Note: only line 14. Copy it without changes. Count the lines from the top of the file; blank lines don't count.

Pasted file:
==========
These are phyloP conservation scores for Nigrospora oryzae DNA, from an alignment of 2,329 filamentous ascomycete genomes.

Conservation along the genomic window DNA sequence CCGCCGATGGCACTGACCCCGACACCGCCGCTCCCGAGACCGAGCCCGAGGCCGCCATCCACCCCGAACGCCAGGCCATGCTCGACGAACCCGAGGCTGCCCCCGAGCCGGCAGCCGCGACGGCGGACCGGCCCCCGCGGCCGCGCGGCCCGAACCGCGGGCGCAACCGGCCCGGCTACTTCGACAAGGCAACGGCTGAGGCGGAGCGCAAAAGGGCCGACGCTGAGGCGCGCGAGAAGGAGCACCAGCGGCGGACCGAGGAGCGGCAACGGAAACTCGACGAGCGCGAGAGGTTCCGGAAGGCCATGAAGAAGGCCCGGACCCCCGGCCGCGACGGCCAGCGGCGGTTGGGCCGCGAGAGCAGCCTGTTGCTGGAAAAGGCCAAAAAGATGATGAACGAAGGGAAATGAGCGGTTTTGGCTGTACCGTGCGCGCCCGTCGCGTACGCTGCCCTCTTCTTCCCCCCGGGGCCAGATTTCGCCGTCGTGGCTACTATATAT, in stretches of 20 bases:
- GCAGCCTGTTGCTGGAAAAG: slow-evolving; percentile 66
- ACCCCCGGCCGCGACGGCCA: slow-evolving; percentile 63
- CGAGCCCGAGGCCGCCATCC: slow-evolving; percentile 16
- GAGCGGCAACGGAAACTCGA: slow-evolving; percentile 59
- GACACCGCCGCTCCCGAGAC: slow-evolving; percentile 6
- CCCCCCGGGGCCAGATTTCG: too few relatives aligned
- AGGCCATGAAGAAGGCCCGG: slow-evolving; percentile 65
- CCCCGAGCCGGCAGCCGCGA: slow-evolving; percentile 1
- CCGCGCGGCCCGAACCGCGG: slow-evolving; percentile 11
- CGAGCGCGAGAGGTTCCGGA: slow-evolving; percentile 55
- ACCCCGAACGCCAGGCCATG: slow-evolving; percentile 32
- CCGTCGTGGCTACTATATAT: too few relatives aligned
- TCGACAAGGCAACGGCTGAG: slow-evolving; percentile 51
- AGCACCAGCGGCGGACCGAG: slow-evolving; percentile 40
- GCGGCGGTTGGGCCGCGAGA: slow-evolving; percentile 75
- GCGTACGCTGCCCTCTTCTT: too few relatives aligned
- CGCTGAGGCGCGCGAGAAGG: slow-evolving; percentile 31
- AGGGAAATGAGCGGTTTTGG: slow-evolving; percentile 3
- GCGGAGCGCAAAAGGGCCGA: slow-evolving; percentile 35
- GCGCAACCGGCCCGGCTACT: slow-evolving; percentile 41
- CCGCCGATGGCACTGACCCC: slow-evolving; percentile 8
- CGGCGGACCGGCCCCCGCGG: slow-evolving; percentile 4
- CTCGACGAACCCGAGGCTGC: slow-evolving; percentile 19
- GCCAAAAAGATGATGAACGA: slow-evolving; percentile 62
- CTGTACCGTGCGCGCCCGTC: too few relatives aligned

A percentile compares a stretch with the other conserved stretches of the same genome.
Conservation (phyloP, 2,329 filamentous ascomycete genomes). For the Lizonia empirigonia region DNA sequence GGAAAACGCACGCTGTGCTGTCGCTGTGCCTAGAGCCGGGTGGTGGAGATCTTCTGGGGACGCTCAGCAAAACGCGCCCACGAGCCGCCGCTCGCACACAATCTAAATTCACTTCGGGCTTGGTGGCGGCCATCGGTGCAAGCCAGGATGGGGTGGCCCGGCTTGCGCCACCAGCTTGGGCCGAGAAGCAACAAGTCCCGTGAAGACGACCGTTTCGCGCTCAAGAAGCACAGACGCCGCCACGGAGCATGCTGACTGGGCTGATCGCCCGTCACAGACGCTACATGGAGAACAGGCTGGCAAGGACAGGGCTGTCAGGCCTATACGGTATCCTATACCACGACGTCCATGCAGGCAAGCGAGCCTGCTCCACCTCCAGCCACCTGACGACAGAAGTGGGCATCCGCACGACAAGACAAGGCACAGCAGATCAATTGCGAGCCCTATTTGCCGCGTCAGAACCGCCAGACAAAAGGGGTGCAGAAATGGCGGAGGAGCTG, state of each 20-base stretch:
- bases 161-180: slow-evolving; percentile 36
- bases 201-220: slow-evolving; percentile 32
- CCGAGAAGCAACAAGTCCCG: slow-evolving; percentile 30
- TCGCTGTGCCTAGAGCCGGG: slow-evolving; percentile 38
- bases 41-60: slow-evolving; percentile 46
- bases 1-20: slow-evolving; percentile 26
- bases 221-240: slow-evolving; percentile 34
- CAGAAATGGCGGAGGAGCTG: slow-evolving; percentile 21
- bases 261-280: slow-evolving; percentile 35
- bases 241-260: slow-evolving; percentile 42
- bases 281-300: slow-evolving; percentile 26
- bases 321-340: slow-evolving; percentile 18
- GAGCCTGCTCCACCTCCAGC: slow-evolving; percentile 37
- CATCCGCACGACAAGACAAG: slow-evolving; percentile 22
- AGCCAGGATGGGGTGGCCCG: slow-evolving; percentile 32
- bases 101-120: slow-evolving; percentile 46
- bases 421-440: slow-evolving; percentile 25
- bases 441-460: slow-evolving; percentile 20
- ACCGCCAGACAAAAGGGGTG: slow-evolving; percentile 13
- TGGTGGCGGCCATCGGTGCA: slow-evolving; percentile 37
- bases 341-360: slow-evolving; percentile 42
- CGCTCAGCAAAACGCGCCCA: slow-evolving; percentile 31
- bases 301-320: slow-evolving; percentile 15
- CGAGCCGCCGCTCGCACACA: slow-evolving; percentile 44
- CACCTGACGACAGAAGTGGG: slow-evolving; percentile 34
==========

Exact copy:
- CCGTCGTGGCTACTATATAT: too few relatives aligned